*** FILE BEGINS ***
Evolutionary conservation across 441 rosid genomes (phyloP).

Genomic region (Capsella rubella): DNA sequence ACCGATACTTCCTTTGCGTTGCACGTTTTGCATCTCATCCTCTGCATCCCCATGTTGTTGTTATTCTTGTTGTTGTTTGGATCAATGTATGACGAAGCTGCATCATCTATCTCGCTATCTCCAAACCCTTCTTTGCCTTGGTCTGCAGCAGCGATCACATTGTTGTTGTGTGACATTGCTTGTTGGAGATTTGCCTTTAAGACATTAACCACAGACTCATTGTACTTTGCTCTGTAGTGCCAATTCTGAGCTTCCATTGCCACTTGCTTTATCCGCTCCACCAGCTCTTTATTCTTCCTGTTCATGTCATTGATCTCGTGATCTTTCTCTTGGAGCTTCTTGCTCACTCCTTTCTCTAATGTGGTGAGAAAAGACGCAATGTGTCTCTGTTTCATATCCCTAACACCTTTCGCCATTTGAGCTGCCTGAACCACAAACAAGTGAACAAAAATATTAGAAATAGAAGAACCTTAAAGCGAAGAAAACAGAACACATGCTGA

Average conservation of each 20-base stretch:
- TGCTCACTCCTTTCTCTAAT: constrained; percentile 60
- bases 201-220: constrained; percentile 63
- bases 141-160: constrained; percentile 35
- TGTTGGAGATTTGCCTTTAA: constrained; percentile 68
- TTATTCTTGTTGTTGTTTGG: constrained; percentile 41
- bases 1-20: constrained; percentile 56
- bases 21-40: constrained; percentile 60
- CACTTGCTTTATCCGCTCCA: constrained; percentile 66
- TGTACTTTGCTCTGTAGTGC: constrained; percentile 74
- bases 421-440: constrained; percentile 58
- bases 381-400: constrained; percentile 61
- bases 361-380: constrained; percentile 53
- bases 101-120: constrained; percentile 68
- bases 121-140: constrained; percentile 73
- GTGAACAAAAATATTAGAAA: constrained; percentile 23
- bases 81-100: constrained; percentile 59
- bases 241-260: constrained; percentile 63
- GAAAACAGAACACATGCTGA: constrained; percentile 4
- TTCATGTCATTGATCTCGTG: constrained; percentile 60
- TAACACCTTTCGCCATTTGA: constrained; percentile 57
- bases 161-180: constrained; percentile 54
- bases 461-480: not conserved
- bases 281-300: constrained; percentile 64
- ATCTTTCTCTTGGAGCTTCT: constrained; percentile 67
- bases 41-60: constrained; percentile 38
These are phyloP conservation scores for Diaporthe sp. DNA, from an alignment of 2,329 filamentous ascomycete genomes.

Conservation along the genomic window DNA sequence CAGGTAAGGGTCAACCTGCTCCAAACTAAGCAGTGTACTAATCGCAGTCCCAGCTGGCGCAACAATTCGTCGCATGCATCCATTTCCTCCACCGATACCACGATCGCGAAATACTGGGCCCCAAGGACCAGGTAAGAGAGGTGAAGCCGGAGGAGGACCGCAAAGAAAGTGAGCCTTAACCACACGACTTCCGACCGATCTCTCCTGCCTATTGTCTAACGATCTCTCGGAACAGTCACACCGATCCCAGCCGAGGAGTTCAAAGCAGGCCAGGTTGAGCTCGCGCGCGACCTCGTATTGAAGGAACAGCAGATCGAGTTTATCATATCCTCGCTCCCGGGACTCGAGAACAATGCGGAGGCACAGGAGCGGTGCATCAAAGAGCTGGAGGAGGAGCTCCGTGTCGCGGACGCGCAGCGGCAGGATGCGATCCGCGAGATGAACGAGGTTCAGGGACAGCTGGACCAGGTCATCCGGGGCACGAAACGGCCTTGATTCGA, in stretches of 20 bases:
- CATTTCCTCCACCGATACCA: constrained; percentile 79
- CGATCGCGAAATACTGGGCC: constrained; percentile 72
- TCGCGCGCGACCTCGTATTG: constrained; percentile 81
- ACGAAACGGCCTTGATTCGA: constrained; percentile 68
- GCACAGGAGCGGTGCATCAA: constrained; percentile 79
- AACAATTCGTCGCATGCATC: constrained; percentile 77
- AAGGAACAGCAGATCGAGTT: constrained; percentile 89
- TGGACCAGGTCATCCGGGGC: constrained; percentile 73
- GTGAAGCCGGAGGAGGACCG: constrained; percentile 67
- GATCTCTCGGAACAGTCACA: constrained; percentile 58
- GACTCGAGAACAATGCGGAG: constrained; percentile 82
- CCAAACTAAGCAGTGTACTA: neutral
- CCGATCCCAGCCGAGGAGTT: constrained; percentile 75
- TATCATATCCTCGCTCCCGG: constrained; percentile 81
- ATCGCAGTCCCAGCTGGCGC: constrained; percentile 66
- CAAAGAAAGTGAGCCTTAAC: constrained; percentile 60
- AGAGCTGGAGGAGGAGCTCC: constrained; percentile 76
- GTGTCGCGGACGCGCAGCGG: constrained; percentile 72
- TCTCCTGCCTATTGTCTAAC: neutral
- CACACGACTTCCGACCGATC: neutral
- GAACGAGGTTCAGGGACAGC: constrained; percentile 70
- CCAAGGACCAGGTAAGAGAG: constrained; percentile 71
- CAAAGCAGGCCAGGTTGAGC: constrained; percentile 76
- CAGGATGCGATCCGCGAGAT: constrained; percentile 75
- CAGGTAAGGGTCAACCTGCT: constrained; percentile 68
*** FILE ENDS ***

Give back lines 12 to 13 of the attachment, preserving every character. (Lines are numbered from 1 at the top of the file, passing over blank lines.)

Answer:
- TGTACTTTGCTCTGTAGTGC: constrained; percentile 74
- bases 421-440: constrained; percentile 58